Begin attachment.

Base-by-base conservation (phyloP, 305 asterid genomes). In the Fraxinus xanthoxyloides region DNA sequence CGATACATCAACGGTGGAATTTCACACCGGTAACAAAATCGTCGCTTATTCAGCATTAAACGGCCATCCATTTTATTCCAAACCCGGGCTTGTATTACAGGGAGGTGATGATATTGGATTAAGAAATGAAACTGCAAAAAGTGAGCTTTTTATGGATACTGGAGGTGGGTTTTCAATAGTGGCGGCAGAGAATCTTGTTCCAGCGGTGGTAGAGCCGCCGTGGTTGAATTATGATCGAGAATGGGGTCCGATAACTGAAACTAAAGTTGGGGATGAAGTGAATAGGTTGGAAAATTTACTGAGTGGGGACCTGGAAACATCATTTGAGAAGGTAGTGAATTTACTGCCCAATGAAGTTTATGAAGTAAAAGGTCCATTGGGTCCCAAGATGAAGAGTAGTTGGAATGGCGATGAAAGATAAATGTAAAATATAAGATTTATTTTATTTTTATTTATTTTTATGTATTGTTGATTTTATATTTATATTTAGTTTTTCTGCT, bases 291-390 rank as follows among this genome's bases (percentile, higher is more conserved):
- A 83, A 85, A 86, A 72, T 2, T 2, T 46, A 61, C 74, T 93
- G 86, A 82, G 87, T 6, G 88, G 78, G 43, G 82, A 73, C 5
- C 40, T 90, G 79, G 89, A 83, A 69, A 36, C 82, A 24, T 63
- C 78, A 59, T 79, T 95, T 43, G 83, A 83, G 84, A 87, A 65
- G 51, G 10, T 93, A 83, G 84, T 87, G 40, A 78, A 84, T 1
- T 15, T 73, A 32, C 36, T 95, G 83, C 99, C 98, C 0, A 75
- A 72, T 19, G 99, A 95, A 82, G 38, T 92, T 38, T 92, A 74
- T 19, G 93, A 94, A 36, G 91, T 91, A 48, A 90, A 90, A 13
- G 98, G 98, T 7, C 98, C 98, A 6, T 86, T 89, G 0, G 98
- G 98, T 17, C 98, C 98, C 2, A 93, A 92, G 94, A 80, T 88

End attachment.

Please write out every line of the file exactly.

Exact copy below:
Base-by-base conservation (phyloP, 305 asterid genomes). In the Fraxinus xanthoxyloides region DNA sequence CGATACATCAACGGTGGAATTTCACACCGGTAACAAAATCGTCGCTTATTCAGCATTAAACGGCCATCCATTTTATTCCAAACCCGGGCTTGTATTACAGGGAGGTGATGATATTGGATTAAGAAATGAAACTGCAAAAAGTGAGCTTTTTATGGATACTGGAGGTGGGTTTTCAATAGTGGCGGCAGAGAATCTTGTTCCAGCGGTGGTAGAGCCGCCGTGGTTGAATTATGATCGAGAATGGGGTCCGATAACTGAAACTAAAGTTGGGGATGAAGTGAATAGGTTGGAAAATTTACTGAGTGGGGACCTGGAAACATCATTTGAGAAGGTAGTGAATTTACTGCCCAATGAAGTTTATGAAGTAAAAGGTCCATTGGGTCCCAAGATGAAGAGTAGTTGGAATGGCGATGAAAGATAAATGTAAAATATAAGATTTATTTTATTTTTATTTATTTTTATGTATTGTTGATTTTATATTTATATTTAGTTTTTCTGCT, bases 291-390 rank as follows among this genome's bases (percentile, higher is more conserved):
- A 83, A 85, A 86, A 72, T 2, T 2, T 46, A 61, C 74, T 93
- G 86, A 82, G 87, T 6, G 88, G 78, G 43, G 82, A 73, C 5
- C 40, T 90, G 79, G 89, A 83, A 69, A 36, C 82, A 24, T 63
- C 78, A 59, T 79, T 95, T 43, G 83, A 83, G 84, A 87, A 65
- G 51, G 10, T 93, A 83, G 84, T 87, G 40, A 78, A 84, T 1
- T 15, T 73, A 32, C 36, T 95, G 83, C 99, C 98, C 0, A 75
- A 72, T 19, G 99, A 95, A 82, G 38, T 92, T 38, T 92, A 74
- T 19, G 93, A 94, A 36, G 91, T 91, A 48, A 90, A 90, A 13
- G 98, G 98, T 7, C 98, C 98, A 6, T 86, T 89, G 0, G 98
- G 98, T 17, C 98, C 98, C 2, A 93, A 92, G 94, A 80, T 88